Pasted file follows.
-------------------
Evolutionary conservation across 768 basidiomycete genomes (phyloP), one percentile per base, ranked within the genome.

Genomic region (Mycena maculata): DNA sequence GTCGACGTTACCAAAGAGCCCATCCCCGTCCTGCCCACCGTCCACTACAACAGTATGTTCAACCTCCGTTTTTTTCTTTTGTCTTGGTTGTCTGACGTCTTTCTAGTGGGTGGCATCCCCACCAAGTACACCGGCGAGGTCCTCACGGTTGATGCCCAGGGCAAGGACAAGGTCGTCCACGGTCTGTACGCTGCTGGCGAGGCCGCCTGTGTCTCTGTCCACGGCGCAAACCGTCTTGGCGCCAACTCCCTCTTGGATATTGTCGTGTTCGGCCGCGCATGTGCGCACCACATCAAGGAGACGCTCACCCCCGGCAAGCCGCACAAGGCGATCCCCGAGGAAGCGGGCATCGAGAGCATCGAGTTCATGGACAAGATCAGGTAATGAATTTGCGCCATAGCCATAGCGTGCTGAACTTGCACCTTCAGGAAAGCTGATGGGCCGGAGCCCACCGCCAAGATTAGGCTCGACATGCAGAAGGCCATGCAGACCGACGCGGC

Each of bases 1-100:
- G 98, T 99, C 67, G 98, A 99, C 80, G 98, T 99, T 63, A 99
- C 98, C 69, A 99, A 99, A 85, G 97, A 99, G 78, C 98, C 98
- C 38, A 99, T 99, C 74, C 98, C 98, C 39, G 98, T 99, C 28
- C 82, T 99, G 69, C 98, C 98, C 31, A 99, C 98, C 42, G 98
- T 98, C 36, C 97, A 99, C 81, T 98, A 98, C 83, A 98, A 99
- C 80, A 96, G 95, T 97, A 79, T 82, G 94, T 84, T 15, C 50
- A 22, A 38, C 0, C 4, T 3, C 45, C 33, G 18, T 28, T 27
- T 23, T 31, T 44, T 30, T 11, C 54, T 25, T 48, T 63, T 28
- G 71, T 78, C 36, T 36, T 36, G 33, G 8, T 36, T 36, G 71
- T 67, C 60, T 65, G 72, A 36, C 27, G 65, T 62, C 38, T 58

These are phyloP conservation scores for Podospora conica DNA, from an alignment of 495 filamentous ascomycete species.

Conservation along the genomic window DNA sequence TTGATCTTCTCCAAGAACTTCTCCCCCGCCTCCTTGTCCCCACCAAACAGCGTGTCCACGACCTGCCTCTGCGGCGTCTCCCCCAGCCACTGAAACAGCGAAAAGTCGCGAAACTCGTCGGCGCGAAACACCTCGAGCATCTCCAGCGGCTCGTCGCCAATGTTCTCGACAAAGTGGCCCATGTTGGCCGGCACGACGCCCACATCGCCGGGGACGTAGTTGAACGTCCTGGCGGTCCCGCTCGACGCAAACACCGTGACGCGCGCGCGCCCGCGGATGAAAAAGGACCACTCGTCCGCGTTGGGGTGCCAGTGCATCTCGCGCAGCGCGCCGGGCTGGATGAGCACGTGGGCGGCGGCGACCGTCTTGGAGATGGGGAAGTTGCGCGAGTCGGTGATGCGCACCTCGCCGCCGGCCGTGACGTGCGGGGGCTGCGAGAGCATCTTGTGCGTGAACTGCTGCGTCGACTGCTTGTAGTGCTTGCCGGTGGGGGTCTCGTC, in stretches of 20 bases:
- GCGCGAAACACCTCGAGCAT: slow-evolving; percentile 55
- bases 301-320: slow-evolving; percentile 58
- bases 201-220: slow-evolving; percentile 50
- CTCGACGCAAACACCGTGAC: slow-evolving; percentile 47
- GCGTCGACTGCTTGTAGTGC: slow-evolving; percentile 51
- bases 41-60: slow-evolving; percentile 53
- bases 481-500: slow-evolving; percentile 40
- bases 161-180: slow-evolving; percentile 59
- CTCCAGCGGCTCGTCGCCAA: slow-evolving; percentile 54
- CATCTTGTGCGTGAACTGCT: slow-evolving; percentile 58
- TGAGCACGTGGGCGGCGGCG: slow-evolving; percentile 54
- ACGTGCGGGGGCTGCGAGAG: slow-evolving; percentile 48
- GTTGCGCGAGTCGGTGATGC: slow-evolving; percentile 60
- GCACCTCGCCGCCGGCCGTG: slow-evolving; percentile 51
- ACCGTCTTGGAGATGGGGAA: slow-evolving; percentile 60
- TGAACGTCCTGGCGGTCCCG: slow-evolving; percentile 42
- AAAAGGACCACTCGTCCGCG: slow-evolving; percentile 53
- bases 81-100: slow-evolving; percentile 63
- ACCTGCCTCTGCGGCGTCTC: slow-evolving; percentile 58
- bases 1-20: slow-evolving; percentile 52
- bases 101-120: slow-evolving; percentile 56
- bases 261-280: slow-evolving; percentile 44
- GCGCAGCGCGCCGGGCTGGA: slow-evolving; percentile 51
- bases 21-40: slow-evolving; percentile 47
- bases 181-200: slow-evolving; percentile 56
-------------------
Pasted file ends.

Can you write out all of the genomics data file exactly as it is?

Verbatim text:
Evolutionary conservation across 768 basidiomycete genomes (phyloP), one percentile per base, ranked within the genome.

Genomic region (Mycena maculata): DNA sequence GTCGACGTTACCAAAGAGCCCATCCCCGTCCTGCCCACCGTCCACTACAACAGTATGTTCAACCTCCGTTTTTTTCTTTTGTCTTGGTTGTCTGACGTCTTTCTAGTGGGTGGCATCCCCACCAAGTACACCGGCGAGGTCCTCACGGTTGATGCCCAGGGCAAGGACAAGGTCGTCCACGGTCTGTACGCTGCTGGCGAGGCCGCCTGTGTCTCTGTCCACGGCGCAAACCGTCTTGGCGCCAACTCCCTCTTGGATATTGTCGTGTTCGGCCGCGCATGTGCGCACCACATCAAGGAGACGCTCACCCCCGGCAAGCCGCACAAGGCGATCCCCGAGGAAGCGGGCATCGAGAGCATCGAGTTCATGGACAAGATCAGGTAATGAATTTGCGCCATAGCCATAGCGTGCTGAACTTGCACCTTCAGGAAAGCTGATGGGCCGGAGCCCACCGCCAAGATTAGGCTCGACATGCAGAAGGCCATGCAGACCGACGCGGC

Each of bases 1-100:
- G 98, T 99, C 67, G 98, A 99, C 80, G 98, T 99, T 63, A 99
- C 98, C 69, A 99, A 99, A 85, G 97, A 99, G 78, C 98, C 98
- C 38, A 99, T 99, C 74, C 98, C 98, C 39, G 98, T 99, C 28
- C 82, T 99, G 69, C 98, C 98, C 31, A 99, C 98, C 42, G 98
- T 98, C 36, C 97, A 99, C 81, T 98, A 98, C 83, A 98, A 99
- C 80, A 96, G 95, T 97, A 79, T 82, G 94, T 84, T 15, C 50
- A 22, A 38, C 0, C 4, T 3, C 45, C 33, G 18, T 28, T 27
- T 23, T 31, T 44, T 30, T 11, C 54, T 25, T 48, T 63, T 28
- G 71, T 78, C 36, T 36, T 36, G 33, G 8, T 36, T 36, G 71
- T 67, C 60, T 65, G 72, A 36, C 27, G 65, T 62, C 38, T 58

These are phyloP conservation scores for Podospora conica DNA, from an alignment of 495 filamentous ascomycete species.

Conservation along the genomic window DNA sequence TTGATCTTCTCCAAGAACTTCTCCCCCGCCTCCTTGTCCCCACCAAACAGCGTGTCCACGACCTGCCTCTGCGGCGTCTCCCCCAGCCACTGAAACAGCGAAAAGTCGCGAAACTCGTCGGCGCGAAACACCTCGAGCATCTCCAGCGGCTCGTCGCCAATGTTCTCGACAAAGTGGCCCATGTTGGCCGGCACGACGCCCACATCGCCGGGGACGTAGTTGAACGTCCTGGCGGTCCCGCTCGACGCAAACACCGTGACGCGCGCGCGCCCGCGGATGAAAAAGGACCACTCGTCCGCGTTGGGGTGCCAGTGCATCTCGCGCAGCGCGCCGGGCTGGATGAGCACGTGGGCGGCGGCGACCGTCTTGGAGATGGGGAAGTTGCGCGAGTCGGTGATGCGCACCTCGCCGCCGGCCGTGACGTGCGGGGGCTGCGAGAGCATCTTGTGCGTGAACTGCTGCGTCGACTGCTTGTAGTGCTTGCCGGTGGGGGTCTCGTC, in stretches of 20 bases:
- GCGCGAAACACCTCGAGCAT: slow-evolving; percentile 55
- bases 301-320: slow-evolving; percentile 58
- bases 201-220: slow-evolving; percentile 50
- CTCGACGCAAACACCGTGAC: slow-evolving; percentile 47
- GCGTCGACTGCTTGTAGTGC: slow-evolving; percentile 51
- bases 41-60: slow-evolving; percentile 53
- bases 481-500: slow-evolving; percentile 40
- bases 161-180: slow-evolving; percentile 59
- CTCCAGCGGCTCGTCGCCAA: slow-evolving; percentile 54
- CATCTTGTGCGTGAACTGCT: slow-evolving; percentile 58
- TGAGCACGTGGGCGGCGGCG: slow-evolving; percentile 54
- ACGTGCGGGGGCTGCGAGAG: slow-evolving; percentile 48
- GTTGCGCGAGTCGGTGATGC: slow-evolving; percentile 60
- GCACCTCGCCGCCGGCCGTG: slow-evolving; percentile 51
- ACCGTCTTGGAGATGGGGAA: slow-evolving; percentile 60
- TGAACGTCCTGGCGGTCCCG: slow-evolving; percentile 42
- AAAAGGACCACTCGTCCGCG: slow-evolving; percentile 53
- bases 81-100: slow-evolving; percentile 63
- ACCTGCCTCTGCGGCGTCTC: slow-evolving; percentile 58
- bases 1-20: slow-evolving; percentile 52
- bases 101-120: slow-evolving; percentile 56
- bases 261-280: slow-evolving; percentile 44
- GCGCAGCGCGCCGGGCTGGA: slow-evolving; percentile 51
- bases 21-40: slow-evolving; percentile 47
- bases 181-200: slow-evolving; percentile 56